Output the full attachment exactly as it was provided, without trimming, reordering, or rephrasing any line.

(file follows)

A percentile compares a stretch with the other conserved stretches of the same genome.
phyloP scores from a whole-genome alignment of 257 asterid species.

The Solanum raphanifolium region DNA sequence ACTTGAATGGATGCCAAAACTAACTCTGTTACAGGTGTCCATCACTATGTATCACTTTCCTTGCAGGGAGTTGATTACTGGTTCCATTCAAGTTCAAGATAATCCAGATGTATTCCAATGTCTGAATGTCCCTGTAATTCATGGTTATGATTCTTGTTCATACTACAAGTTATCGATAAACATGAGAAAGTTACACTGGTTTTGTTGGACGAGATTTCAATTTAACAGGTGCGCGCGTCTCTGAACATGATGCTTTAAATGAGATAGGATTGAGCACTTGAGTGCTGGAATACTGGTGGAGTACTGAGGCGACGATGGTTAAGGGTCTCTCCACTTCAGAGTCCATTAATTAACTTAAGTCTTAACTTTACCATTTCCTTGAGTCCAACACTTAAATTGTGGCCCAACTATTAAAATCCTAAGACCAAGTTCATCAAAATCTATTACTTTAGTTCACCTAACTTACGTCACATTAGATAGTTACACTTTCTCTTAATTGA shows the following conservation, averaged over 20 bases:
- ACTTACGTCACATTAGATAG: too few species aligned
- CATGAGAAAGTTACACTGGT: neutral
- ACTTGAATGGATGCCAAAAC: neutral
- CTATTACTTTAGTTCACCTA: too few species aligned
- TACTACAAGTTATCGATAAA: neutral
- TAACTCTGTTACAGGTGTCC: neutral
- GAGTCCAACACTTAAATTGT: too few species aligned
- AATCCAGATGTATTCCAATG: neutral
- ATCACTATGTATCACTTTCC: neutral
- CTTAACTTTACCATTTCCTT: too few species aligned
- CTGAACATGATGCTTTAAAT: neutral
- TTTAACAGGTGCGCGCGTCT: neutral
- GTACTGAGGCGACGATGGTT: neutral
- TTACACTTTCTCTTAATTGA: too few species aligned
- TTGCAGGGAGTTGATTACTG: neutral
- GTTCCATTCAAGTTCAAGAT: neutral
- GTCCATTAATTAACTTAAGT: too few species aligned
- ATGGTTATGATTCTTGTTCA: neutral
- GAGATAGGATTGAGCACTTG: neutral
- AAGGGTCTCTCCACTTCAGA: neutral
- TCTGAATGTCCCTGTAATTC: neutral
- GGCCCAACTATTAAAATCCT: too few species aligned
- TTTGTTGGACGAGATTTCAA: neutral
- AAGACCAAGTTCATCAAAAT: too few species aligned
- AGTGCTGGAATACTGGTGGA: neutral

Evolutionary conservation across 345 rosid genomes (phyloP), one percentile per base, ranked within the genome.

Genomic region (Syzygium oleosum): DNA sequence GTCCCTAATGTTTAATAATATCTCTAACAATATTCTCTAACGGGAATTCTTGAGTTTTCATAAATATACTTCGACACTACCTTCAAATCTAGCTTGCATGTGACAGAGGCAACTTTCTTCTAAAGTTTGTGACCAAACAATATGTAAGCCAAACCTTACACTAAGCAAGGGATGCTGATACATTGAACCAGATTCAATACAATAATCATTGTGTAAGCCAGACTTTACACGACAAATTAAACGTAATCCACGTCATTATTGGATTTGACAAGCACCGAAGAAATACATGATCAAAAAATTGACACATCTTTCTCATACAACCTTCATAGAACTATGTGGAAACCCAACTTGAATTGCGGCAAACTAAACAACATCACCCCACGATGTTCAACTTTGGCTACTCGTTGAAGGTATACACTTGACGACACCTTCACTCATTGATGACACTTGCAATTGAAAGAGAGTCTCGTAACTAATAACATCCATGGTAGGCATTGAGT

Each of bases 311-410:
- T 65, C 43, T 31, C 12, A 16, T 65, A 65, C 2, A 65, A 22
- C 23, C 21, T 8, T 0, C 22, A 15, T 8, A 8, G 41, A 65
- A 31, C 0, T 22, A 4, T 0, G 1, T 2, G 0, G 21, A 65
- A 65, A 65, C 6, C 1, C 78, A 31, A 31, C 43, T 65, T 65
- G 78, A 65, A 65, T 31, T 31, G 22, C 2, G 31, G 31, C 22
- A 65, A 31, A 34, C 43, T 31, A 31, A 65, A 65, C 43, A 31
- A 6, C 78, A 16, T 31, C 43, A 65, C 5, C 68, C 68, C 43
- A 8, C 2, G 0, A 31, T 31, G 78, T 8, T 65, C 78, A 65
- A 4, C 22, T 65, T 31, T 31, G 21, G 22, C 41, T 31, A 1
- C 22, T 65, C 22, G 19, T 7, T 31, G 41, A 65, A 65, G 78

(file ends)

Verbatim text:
A percentile compares a stretch with the other conserved stretches of the same genome.
phyloP scores from a whole-genome alignment of 257 asterid species.

The Solanum raphanifolium region DNA sequence ACTTGAATGGATGCCAAAACTAACTCTGTTACAGGTGTCCATCACTATGTATCACTTTCCTTGCAGGGAGTTGATTACTGGTTCCATTCAAGTTCAAGATAATCCAGATGTATTCCAATGTCTGAATGTCCCTGTAATTCATGGTTATGATTCTTGTTCATACTACAAGTTATCGATAAACATGAGAAAGTTACACTGGTTTTGTTGGACGAGATTTCAATTTAACAGGTGCGCGCGTCTCTGAACATGATGCTTTAAATGAGATAGGATTGAGCACTTGAGTGCTGGAATACTGGTGGAGTACTGAGGCGACGATGGTTAAGGGTCTCTCCACTTCAGAGTCCATTAATTAACTTAAGTCTTAACTTTACCATTTCCTTGAGTCCAACACTTAAATTGTGGCCCAACTATTAAAATCCTAAGACCAAGTTCATCAAAATCTATTACTTTAGTTCACCTAACTTACGTCACATTAGATAGTTACACTTTCTCTTAATTGA shows the following conservation, averaged over 20 bases:
- ACTTACGTCACATTAGATAG: too few species aligned
- CATGAGAAAGTTACACTGGT: neutral
- ACTTGAATGGATGCCAAAAC: neutral
- CTATTACTTTAGTTCACCTA: too few species aligned
- TACTACAAGTTATCGATAAA: neutral
- TAACTCTGTTACAGGTGTCC: neutral
- GAGTCCAACACTTAAATTGT: too few species aligned
- AATCCAGATGTATTCCAATG: neutral
- ATCACTATGTATCACTTTCC: neutral
- CTTAACTTTACCATTTCCTT: too few species aligned
- CTGAACATGATGCTTTAAAT: neutral
- TTTAACAGGTGCGCGCGTCT: neutral
- GTACTGAGGCGACGATGGTT: neutral
- TTACACTTTCTCTTAATTGA: too few species aligned
- TTGCAGGGAGTTGATTACTG: neutral
- GTTCCATTCAAGTTCAAGAT: neutral
- GTCCATTAATTAACTTAAGT: too few species aligned
- ATGGTTATGATTCTTGTTCA: neutral
- GAGATAGGATTGAGCACTTG: neutral
- AAGGGTCTCTCCACTTCAGA: neutral
- TCTGAATGTCCCTGTAATTC: neutral
- GGCCCAACTATTAAAATCCT: too few species aligned
- TTTGTTGGACGAGATTTCAA: neutral
- AAGACCAAGTTCATCAAAAT: too few species aligned
- AGTGCTGGAATACTGGTGGA: neutral

Evolutionary conservation across 345 rosid genomes (phyloP), one percentile per base, ranked within the genome.

Genomic region (Syzygium oleosum): DNA sequence GTCCCTAATGTTTAATAATATCTCTAACAATATTCTCTAACGGGAATTCTTGAGTTTTCATAAATATACTTCGACACTACCTTCAAATCTAGCTTGCATGTGACAGAGGCAACTTTCTTCTAAAGTTTGTGACCAAACAATATGTAAGCCAAACCTTACACTAAGCAAGGGATGCTGATACATTGAACCAGATTCAATACAATAATCATTGTGTAAGCCAGACTTTACACGACAAATTAAACGTAATCCACGTCATTATTGGATTTGACAAGCACCGAAGAAATACATGATCAAAAAATTGACACATCTTTCTCATACAACCTTCATAGAACTATGTGGAAACCCAACTTGAATTGCGGCAAACTAAACAACATCACCCCACGATGTTCAACTTTGGCTACTCGTTGAAGGTATACACTTGACGACACCTTCACTCATTGATGACACTTGCAATTGAAAGAGAGTCTCGTAACTAATAACATCCATGGTAGGCATTGAGT

Each of bases 311-410:
- T 65, C 43, T 31, C 12, A 16, T 65, A 65, C 2, A 65, A 22
- C 23, C 21, T 8, T 0, C 22, A 15, T 8, A 8, G 41, A 65
- A 31, C 0, T 22, A 4, T 0, G 1, T 2, G 0, G 21, A 65
- A 65, A 65, C 6, C 1, C 78, A 31, A 31, C 43, T 65, T 65
- G 78, A 65, A 65, T 31, T 31, G 22, C 2, G 31, G 31, C 22
- A 65, A 31, A 34, C 43, T 31, A 31, A 65, A 65, C 43, A 31
- A 6, C 78, A 16, T 31, C 43, A 65, C 5, C 68, C 68, C 43
- A 8, C 2, G 0, A 31, T 31, G 78, T 8, T 65, C 78, A 65
- A 4, C 22, T 65, T 31, T 31, G 21, G 22, C 41, T 31, A 1
- C 22, T 65, C 22, G 19, T 7, T 31, G 41, A 65, A 65, G 78